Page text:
Russia and China are dumping their US Treasury debt holdings amid Washington's sanctions and tariff spree.
In April, Moscow sold nearly a half of its holdings of US debts, reducing them from $96.1 billion to only $48.7 billion. For comparison's sake, Russia's investments in US bonds exceeded $150 billion in 2013.
According to Elvira Nabiullina, the Bank of Russia governor, the financial institution takes into consideration all possible risks, including geopolitical ones, when it comes to the diversification of the country's gold and foreign exchange reserves.
"We have increased the share of gold last year, we are diversifying the foreign exchange part [too]," Nabiullina noted, speaking at the Russian State Duma on June 19.
However, Russia and China were not the only foreign countries losing appetite for US bonds, bills and notes: Japan has diminished its Treasuries by $12.3 billion to $1.03 trillion. Ireland, the UK and Switzerland followed suit.
Bloomberg pointed out that "foreign ownership of Treasuries receded in April, falling to $6.17 trillion." Meanwhile, the US national debt continues to grow, mounting over $21 trillion.
According to observers, Russia's moves are quite understandable given the new batch of anti-Russian sanctions announced in April and June 2018. On April 6, the US Treasury Department signaled that it was targeting seven Russian businessmen and 12 companies that they control, including Oleg Deripaska's Rusal.
Treasury sanctions Russian Federal Security Service enablers: https://t.co/9IRki6xEZM— Treasury Department (@USTreasury) 11 июня 2018 г.
On June 11, the Treasury's Office of Foreign Assets Control (OFAC) reported that it had designated five Russian entities and three Russian individuals under executive order 13694 ("Blocking the Property of Certain Persons Engaging in Significant Malicious Cyber-Enabled Activities") and Section 224 of the Countering America's Adversaries Through Sanctions Act (CAATSA).
Besides, the decrease in US debt holdings diminishes Russia's dependence on the US dollar. Instead, Moscow is boosting its bullion reserves.
In mid-March 2018 the Central Bank announced that Russia's gold reserves had reached $455.2 billion between March 2 and 9.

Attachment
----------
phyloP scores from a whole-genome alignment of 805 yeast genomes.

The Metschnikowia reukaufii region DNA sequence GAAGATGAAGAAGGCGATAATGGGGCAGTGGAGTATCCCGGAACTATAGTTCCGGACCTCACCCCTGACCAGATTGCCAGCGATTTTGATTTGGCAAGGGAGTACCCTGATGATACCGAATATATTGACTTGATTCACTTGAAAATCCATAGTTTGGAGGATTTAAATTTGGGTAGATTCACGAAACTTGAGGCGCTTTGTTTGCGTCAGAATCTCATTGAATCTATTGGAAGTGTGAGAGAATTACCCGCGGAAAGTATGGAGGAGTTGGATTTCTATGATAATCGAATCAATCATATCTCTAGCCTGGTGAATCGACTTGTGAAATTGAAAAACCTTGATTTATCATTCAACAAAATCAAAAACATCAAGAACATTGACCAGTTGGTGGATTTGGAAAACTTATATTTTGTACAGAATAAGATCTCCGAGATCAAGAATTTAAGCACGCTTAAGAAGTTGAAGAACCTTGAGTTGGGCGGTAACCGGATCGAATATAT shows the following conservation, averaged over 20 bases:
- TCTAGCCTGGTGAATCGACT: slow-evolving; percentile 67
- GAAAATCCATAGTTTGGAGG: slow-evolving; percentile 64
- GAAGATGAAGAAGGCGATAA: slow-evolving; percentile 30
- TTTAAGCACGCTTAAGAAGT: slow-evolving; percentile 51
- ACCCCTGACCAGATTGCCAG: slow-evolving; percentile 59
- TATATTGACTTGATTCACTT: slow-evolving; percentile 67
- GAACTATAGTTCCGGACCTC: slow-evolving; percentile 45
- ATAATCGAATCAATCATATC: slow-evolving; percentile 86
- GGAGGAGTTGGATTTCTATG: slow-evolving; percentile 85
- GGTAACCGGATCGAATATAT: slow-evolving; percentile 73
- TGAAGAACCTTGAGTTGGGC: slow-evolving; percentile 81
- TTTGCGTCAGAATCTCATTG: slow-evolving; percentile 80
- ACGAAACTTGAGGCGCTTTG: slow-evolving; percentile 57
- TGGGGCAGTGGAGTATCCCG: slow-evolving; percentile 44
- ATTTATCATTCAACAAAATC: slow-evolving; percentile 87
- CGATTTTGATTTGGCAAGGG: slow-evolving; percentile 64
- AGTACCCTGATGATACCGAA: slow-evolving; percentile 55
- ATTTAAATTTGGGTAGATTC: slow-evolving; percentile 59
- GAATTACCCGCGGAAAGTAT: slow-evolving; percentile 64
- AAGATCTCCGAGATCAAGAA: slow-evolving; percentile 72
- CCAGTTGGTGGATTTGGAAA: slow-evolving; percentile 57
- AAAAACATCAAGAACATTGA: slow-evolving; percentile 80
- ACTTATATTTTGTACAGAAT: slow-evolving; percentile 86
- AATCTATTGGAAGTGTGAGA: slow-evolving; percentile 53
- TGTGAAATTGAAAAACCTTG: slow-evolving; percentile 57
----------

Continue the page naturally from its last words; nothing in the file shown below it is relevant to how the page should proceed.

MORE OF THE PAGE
"Our international reserves increased by $2.9 billion or 0.6 percent in a single week, mainly on the strength of positive re-evaluation," the regulator stressed.
The accumulation of gold is a protection against currency risks, insurance against sanctions, and, of course, the opportunity to earn.
Meanwhile, China may potentially weaponize its US Treasuries in an attempt to contain the Trump administration-driven tariff war.
Speaking to Bloomberg, Zach Pandl, co-head of global FX strategy at Goldman Sachs noted on June 15 that so far, Washington does not see "any evidence that China's using its Treasuries as part of the trade negotiations."
On June 15, the White House imposed 25-percent tariffs on $50 billion in Chinese imports. Beijing immediately responded in a tit-for-tat manner, which prompted the Trump administration to raise the stakes and announce on June 18 that it will introduce tariffs on another $200 billion in Chinese goods and will continue the fight if Beijing retaliates.
As for Washington's European allies that are getting rid of their US debt holdings, it could be prompted by growing concerns among EU member states about Trump's trade policies and anti-Iranian sanctions, which have already hit some major European companies.
In general, the looming US-Chinese trade war may finally prompt Beijing to dump American treasuries, given the fact that in 2017, China was reducing its exposure to US Treasuries over six months. Observers do not exclude that Beijing may use it as a last resort. As a result, the US dollar may suffer a serious status loss and come one step closer to losing its leadership in the world financial system.